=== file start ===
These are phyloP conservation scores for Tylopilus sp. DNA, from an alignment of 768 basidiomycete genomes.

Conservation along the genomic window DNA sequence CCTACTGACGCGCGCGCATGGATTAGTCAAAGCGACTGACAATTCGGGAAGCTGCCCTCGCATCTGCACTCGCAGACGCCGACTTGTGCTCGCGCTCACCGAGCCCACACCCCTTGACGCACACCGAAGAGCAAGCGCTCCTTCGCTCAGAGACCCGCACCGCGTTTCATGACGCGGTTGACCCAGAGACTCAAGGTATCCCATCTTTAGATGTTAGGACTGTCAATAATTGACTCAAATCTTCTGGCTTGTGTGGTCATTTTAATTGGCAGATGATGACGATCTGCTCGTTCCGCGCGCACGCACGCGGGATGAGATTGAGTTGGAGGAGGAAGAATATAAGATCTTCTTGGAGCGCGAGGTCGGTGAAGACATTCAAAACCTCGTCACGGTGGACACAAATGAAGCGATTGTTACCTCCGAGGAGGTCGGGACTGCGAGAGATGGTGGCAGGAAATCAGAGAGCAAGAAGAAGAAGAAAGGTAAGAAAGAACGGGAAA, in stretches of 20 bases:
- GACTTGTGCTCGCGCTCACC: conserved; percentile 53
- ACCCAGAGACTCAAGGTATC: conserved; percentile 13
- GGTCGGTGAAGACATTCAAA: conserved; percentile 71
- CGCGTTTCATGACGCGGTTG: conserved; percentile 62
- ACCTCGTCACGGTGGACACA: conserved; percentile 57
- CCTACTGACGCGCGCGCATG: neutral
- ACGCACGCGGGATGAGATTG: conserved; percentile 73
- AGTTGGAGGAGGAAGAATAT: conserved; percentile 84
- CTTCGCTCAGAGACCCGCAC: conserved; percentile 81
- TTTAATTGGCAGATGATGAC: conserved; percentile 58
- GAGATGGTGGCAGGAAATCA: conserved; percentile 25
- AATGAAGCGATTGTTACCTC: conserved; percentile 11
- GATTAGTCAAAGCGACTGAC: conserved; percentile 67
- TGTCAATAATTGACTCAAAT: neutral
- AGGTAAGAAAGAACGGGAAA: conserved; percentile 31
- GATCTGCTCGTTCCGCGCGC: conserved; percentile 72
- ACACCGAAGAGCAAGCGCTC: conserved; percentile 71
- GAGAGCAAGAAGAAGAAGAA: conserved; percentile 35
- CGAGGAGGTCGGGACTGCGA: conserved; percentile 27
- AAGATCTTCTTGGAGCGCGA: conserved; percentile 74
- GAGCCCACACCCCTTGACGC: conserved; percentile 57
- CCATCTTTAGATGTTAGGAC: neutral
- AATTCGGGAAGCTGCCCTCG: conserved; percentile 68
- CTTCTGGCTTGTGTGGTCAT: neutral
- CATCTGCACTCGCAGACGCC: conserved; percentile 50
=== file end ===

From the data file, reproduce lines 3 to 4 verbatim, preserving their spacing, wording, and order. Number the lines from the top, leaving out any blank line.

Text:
- GACTTGTGCTCGCGCTCACC: conserved; percentile 53
- ACCCAGAGACTCAAGGTATC: conserved; percentile 13